Part I of this blog post examined the importance of the Residency Starting Date (RSD) and how it applied under the Green Card Test. It also pointed out that traps for the unwary can destroy pre-immigration tax planning if one had not correctly nailed down the RSD. Today's post will examine the RSD rules that apply when … Continue reading US Immigrant’s Residency Starting Date – The Devil’s Details – Too Many Days in the USA?
When a foreign individual commences “residency” in the United States for US Income Tax purposes, this date, the Residency Starting Date (RSD), will mark the official date he begins to be taxed on his worldwide income and becomes responsible for various tax information reporting (such as FBAR, Form 5471, Form 8938, to name a few). Commencing on this … Continue reading “Residency Starting Date” – Don’t Leave Home Unless You Understand It!
Today's post looks at the US Internal Revenue Service (IRS) options available to taxpayers residing abroad who need an “Individual Taxpayer Identification Number” (ITIN) to fulfill their US tax filing duties. There are 3 basic options (i) mailing the completed Form W-7, “Application for Individual Taxpayer Identification”, and required identification documents to the IRS (ii) … Continue reading Getting an ITIN When Overseas: Help!
Why should anyone care about government-mandated beneficial ownership registers for legal entities? Why might a multinational enterprise have concerns with such registers? Current news tells us more and more of them are in the works. After years of dragging their heels, and to the surprise of many in the international community, the British Crown Dependencies … Continue reading Corporate Veil Dropping: British Crown Dependencies Make Beneficial Ownership Registers Public, US Takes Baby Steps
Today's post is a continuation of a series of blog posts dealing with foreign trusts A general overview of the US tax issues surrounding foreign trusts can be found here. When a US person is involved in any way with a foreign trust extra caution is required. Strict US tax filing responsibilities come into play … Continue reading US Tax Filings by US Grantor of Foreign Trust
Each year, almost 2,000,000 corporations and limited liability companies are being formed under the laws of the various United States. Yet, only a handful of States require information about the beneficial owners of the corporations and limited liability companies formed under their laws. A person forming a corporation or limited liability company within the US … Continue reading No Creation of US Companies or LLCs Without Disclosure! Your Name, Please – Corporate Transparency Act of 2019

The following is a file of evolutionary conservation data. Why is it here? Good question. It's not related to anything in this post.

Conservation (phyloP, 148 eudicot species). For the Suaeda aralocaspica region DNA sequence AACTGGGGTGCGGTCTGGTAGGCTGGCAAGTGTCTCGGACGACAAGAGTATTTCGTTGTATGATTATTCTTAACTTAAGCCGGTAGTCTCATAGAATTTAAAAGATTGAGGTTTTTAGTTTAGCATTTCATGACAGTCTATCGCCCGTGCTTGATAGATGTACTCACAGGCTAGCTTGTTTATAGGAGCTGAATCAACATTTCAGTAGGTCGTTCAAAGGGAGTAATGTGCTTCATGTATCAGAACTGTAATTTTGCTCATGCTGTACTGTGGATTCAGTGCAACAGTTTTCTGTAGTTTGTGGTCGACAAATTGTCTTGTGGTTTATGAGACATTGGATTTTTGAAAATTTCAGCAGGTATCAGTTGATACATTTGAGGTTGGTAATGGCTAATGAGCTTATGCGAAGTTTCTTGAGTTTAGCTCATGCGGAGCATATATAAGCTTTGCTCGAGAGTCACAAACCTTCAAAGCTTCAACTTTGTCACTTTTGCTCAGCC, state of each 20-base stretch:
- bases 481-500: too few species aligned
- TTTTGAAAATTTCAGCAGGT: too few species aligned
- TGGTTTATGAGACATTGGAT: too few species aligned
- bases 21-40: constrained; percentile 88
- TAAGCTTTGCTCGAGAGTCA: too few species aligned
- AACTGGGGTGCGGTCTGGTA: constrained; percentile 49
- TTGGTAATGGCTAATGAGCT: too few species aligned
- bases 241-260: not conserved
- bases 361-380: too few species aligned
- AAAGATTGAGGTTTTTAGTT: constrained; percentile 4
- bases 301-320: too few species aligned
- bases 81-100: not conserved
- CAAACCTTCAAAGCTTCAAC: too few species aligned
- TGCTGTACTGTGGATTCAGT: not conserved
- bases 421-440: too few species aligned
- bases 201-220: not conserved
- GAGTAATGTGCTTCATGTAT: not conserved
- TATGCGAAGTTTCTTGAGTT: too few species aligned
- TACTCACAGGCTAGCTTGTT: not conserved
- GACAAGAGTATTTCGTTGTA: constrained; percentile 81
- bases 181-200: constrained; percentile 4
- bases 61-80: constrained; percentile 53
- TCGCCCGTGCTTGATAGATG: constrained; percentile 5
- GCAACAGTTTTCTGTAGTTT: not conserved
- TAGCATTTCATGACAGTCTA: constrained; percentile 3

I recently blogged about the debate between Prof. Edward Zelinsky and John Richardson as it pertained to the Exit Tax imposed on so-called "covered expatriates". This was in the broader context of the US income taxation model which is based on one's "citizenship" rather than one's residence. The thrust of my earlier blog post concerned … Continue reading Expatriation: Deferring Payment of the Exit Tax
Quite often, US taxpayers living in a foreign country are faced with tight deadlines for filing their paper tax returns. They are often confused as to how to send these physical documents to the Internal Revenue Service (IRS) and be considered to have sent them in a timely fashion when the foreign (i.e., non-US) post … Continue reading Americans Overseas: Timely Filing of Tax Returns and Other Documents With the IRS
Recently, a debate took place on the merits of the United States' income tax regime which is based on "citizenship". This lively debate was between the esteemed John Richardson (a US and Canadian attorney) and Professor Edward Zelinsky (a tax scholar and professor at Cardozo Law School in New York City). You can watch the … Continue reading Exit Tax – A Comment on Richardson / Zelinsky Debate on Citizenship Based Taxation
Most of my readers are aware of the “attorney-client privilege”. Generally speaking, the privilege preserves the confidentiality of communications between a lawyer and her clients. When the privilege is in place, attorneys may not divulge their clients’ secrets and cannot be "forced" to divulge them (for example, in a court proceeding or to the Internal … Continue reading Attorney-Client Privilege & John Doe: Your Secret Is Safe … But Your Identity Isn’t!